It sucks to be cursed. It sucks even more when you’re standing paralyzed in your own wizard tower while your arch-enemy sends hordes of hungry ghosts to gobble up your mana. Luckily your telekinetic powers are still working fine, and now you are defending yourself by redirecting energy beams from your hands with mirrors and whatever else is at hand.
You’re paralyzed. Enemies are closing in.
Redirect the energy beams with mirrors to hit the ghosts and
change their colors at the right time to exploit each ghost’s weakness!
A cooperative augmented reality game for two friends and a webcam.
Play it in the web player!
(Download and print the markers!)
Download it for Windows/Mac/Linux!
The source code is available further down in this post.
You can quit the game by pressing Escape while the menu console is showing.
If you play alone, you might have some problems – it’s made for two players. If you still want to play alone, here are some cheats you can press after the first ghosts spawned so you can at least experience the gameplay: F10 triples the power of your energy beam, and F11 makes you invincible.
This was one of my three big projects this semester, this one for the Augmented Reality course. It’s built in Unity 4, with NyARToolkit to recognize the markers. The japanese documentation makes NyARToolkit a little bit hard to read, but good examples and method names go a long way and we had a lot of fun using it.
You can download the source code and Unity 4 project here. The source code is released under the terms of the GPL v3. The assets (meshes, textures etc) are not released under any particular license. Unless mentioned otherwise on their respective source websites stated in the credits, you are not allowed to use them. If you’d like to use them anyway, feel free to contact me. (Disclaimer: The project was for a university course. Due to time constraints and that not being a requirement, the code is not well documented nor does the documentation fit the C# standards.)
Finally, have a few screenshots:
At the end of every January, people all around the world gather to make awesome games in an absurdly short time. Developing a game in 48 hours is nothing short of insane, and I don’t think it comes to anyones surprise that this appeals a lot to me. And here I proudly present our result this year:
Super Snake Wheel
“We can’t stop here! This is bat country!”
Well, Mr. Snake might have been a bit drunk when he and his companion Mr. Gecko ignored all the warnings and set out to their adventure. Being one of the few snakes who can form a tire out of himself, he’s now rolling down the hill while Mr. Gecko defends him from birds, barely keeping his balance! Take control of this duo of odd heroes in this quirky adventure for one casual and one hardcore player!
Play the updated version online at Kongregate!
Check out the original GGJ build!
And of course credit where credit is due, and these amazing guys deserve a lot:
- Game Design: Matthias Niebergall
- Art: Kirill Krysov
- Programming: Dominik Hübner and myself
- Music taken from the wonderful Kevin MacLeod
- A big thanks to all the people organizing the jam, globally and locally here in Berlin. You’ve done a great job!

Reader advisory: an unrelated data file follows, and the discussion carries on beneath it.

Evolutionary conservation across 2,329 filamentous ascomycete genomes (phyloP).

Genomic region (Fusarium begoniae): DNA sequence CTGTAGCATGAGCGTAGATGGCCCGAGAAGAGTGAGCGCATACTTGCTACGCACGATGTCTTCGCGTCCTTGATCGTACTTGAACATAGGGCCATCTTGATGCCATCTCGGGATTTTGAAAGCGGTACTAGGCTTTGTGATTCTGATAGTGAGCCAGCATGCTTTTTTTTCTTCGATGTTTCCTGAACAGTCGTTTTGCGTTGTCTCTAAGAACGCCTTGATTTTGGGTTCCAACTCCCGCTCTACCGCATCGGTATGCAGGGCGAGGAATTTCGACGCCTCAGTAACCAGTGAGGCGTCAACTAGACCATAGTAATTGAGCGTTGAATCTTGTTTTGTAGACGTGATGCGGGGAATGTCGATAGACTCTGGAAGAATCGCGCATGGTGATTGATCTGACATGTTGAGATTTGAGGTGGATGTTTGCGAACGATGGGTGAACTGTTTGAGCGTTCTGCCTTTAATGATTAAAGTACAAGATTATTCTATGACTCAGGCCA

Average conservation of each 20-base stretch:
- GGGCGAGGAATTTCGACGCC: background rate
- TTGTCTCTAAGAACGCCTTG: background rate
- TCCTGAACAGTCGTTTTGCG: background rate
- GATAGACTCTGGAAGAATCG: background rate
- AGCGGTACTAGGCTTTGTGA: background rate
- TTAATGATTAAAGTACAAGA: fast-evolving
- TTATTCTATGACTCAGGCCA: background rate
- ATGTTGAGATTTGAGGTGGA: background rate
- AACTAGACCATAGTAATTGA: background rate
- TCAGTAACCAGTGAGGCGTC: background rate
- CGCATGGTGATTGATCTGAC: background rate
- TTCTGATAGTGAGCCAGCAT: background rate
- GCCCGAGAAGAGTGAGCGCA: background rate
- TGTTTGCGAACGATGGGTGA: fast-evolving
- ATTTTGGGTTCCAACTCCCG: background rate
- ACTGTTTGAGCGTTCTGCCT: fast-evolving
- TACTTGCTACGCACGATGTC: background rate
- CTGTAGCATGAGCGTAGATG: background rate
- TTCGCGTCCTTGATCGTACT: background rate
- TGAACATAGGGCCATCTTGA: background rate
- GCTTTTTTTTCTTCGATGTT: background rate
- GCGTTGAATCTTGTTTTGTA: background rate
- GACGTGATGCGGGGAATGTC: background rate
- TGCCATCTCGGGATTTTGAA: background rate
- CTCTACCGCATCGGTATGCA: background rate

By the way, we even satisfied a diversifier (an achievement for the developers) this year: “Collaborative Casual/Hardcore (Two players: one casual, one hardcore): Collaborative play for two, but one player has more to do than the other (or the difficulty level is different between them).” I am sure you will agree after you’ve tried both the casual Mr. Snake and the slightly more hardcore Mr. Gecko: The former just has to jump and duck, while the later has to balance on the snake, jump at the right times and use the mouse to shoot at birds!
Even though this is not my first jam, it seems that every single one has some valuable lessons to teach. These are mine this time:
- Even though it’s an a very small timeframe, make a rough project plan with milestones so you won’t lose focus.
- Every milestone should be playable (player interaction and a goal), especially the first one – which should ideally be ready when you go to sleep the first time. It does wonders to your motivation!
- Programmers, make a task list. It keeps you focused.
- You cannot say if something is fun until you can test it. Halfway through the project I felt like giving up because nothing seemed to be coming together, and 12 hours later we had this amazingly fun prototype! So even if it seems like the game won’t be any good, at least implement the first playable prototype.
- If your code is based on a pixel oriented framework like Flashpunk, don’t mix in vector based stuff like MovieClips. It just leads to a whole load of implementation overhead.
- If you want to pull an all-nighter, at least sleep the first night. Otherwise you might fall asleep the second night which will surely lead to you missing the deadline.
This year the GGJ was certainly not easy and at times tedious and exhausting, but the result totally makes up for that. I daresay that it is one of my best prototypes so far! I am very happy that I have participated, and I’d like to thank everybody who made the weekend as amazing as it was!